Review by Matt S.
How does this series keep pulling me back, year after year? The previous two years of FM Touch are both in the top five Nintendo Switch most played games, and here we are with FM 2020 immediately accumulating more hours across more sleepless nights than I can admit to myself. How is this series so damned good?
It’s especially wild since I hate spreadsheets, despite having to frequently use them, and it’s no exaggeration when people tell you that Football Manager is a spreadsheet game. You pick a team from dozens of national leagues around the world (sadly, there’s still no J-League for fans of Japan’s excellent professional league), and then you’re tasked with managing every element of that team, from the player trades, to the youth development program, the financial aspects of the team, the on-field tactics and the training schedule. Then you sit back and watch your team either emerge victorious or fail completely, based on the tactics that you’ve set them.
That’s right, you watch. There’s no actual playing of football in Football Manager, a fact that will forever relegate the series to the most niche of niche experiences, but actually playing football in the context of this thing would have unbalanced the experience. In a FIFA title, sheer skill with the ball can compensate for a weak team… it’s kind of the point. In Football Manager, a weak team is going to be much more likely to lose than win… and that’s also the point. Your job is to turn weak teams around, or keep the strong teams strong. Doing that on the field would be an easy out to get around poor strategy, and more than anything Football Manager wants you to be strategic. And so, you watch matches, on a very simple 3D engine that looks like it was taken from a football game from the PlayStation One era.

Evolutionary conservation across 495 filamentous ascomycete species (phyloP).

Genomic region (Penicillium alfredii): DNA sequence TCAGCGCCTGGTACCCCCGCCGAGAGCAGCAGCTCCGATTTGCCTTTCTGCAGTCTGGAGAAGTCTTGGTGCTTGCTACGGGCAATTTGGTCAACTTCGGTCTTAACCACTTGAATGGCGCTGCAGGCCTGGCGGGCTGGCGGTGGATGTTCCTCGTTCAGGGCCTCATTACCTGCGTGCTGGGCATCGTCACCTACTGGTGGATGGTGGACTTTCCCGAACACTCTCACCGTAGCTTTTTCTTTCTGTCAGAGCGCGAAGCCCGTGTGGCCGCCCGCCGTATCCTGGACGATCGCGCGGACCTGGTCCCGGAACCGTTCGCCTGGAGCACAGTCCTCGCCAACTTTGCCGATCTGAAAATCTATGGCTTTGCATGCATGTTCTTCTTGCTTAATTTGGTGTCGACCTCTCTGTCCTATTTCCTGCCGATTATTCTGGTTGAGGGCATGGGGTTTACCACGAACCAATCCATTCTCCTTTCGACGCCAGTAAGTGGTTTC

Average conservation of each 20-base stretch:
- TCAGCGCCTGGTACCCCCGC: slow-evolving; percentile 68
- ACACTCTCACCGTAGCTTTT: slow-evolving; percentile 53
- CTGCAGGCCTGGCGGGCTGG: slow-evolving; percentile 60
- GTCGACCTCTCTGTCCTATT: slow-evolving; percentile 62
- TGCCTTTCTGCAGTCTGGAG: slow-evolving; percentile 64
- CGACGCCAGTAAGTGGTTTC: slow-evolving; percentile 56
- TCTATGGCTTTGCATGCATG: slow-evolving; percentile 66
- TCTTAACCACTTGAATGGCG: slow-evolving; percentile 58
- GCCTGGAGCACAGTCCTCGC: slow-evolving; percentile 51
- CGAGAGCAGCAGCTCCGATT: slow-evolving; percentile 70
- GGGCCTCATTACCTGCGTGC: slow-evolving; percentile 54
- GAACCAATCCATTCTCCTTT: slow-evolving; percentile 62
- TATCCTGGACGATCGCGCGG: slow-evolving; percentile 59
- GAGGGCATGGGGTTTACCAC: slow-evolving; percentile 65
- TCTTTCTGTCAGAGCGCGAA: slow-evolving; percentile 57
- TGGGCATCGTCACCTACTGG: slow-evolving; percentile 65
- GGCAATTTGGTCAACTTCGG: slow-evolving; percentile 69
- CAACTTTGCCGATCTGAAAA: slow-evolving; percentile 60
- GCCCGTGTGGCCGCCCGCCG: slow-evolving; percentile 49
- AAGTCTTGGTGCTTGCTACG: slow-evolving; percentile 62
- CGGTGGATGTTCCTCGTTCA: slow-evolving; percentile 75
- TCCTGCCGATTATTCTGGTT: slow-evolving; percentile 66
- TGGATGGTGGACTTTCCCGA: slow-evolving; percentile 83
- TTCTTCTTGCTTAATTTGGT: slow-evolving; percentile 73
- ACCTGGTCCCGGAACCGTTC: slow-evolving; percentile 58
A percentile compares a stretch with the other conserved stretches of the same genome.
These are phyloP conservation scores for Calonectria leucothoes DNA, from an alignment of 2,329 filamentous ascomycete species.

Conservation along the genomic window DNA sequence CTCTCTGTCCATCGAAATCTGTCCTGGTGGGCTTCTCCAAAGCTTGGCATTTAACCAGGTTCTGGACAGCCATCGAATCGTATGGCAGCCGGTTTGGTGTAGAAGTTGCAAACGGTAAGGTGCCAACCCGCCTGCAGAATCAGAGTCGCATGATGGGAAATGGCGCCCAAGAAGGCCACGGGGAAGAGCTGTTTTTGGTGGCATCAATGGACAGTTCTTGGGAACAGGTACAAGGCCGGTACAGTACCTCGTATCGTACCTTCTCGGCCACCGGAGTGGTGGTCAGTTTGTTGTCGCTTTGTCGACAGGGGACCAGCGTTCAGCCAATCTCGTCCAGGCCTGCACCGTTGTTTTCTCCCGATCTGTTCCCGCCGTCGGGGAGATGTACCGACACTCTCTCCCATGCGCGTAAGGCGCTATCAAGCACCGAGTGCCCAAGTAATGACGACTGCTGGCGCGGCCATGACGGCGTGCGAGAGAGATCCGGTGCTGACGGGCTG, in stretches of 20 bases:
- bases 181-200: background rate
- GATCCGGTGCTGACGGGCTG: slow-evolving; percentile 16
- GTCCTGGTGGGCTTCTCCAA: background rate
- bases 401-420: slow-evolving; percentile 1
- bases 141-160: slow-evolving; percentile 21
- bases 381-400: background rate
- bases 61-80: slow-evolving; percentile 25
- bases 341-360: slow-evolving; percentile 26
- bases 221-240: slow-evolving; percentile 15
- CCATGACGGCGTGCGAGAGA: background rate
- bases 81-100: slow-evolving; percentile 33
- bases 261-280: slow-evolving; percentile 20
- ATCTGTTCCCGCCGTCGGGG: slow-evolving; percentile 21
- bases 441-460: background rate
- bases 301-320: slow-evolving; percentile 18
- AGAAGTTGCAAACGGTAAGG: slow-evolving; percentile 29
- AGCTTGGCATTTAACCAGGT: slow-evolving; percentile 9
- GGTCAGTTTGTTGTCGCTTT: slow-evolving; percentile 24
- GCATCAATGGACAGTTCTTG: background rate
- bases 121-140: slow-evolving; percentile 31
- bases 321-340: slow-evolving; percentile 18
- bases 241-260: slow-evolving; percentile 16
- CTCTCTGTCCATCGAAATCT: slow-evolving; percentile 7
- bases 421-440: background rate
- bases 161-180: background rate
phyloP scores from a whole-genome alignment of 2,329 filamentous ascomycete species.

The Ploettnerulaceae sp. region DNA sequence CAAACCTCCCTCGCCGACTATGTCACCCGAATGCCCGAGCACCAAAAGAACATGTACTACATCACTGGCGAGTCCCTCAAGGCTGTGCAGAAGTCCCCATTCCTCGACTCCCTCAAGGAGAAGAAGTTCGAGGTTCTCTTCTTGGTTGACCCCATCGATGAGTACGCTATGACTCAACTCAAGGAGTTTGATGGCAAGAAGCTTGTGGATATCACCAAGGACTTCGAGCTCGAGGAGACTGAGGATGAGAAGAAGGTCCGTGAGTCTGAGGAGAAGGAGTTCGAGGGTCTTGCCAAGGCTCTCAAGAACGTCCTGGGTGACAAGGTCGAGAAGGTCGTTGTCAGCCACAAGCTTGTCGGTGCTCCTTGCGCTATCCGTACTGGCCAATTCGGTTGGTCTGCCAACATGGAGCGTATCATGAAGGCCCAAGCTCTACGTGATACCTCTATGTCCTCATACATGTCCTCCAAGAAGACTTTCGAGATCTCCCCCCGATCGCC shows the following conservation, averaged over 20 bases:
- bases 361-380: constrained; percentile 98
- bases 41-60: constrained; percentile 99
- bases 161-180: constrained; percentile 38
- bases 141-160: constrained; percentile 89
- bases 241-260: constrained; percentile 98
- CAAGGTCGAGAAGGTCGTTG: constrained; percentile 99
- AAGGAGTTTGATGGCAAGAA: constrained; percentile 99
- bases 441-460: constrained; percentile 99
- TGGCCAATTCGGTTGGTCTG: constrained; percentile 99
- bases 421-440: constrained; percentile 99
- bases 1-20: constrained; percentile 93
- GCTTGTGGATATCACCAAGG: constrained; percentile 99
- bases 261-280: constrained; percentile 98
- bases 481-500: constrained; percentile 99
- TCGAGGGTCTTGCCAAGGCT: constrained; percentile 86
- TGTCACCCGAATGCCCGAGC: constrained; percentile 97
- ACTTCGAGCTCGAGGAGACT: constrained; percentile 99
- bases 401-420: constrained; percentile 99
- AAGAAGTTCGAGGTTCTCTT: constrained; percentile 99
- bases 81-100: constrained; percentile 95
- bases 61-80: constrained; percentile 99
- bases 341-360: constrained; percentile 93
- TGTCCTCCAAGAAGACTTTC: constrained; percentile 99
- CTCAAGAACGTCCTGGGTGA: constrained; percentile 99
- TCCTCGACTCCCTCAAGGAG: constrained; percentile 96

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Presentation in general is very dry. Only a small percentage of the world’s best-known players have portraits, and otherwise you’re spending your entire time looking at pages of data, a map of the field to set your tactics, and menu layered upon menu on top of menu. The most amusing moments, however, is when your team holds a cup, and you get treated to a truly woeful cut scene of the team on the field holding up the cup. At that point you’ll be asking yourself if it was really worth dozens upon dozens of hours of work leading up to the moment… and the thing is, it kinda is.
The weird thing that happens every time that I play Football Manager is that I get very attached to my rows of data and PlayStation 1-era character models. I start caring when my key striker goes on a dry run for a number of matches. I find myself getting very frustrated when an injury-riddled team can only field a B-group for a match against the weakest team in the league and end up losing. I even find myself punishing my player for getting a red card by not starting him in the match after his ban gets lifted. All these silly little narrative threads start coalescing in my mind as I play, accompanied by the little fake news articles and social media feed that is provided in-game. Football Manager doesn’t have a moment of overt storytelling in it, but as a narrative experience, it’s surprisingly effective in making every moment spent in the game count.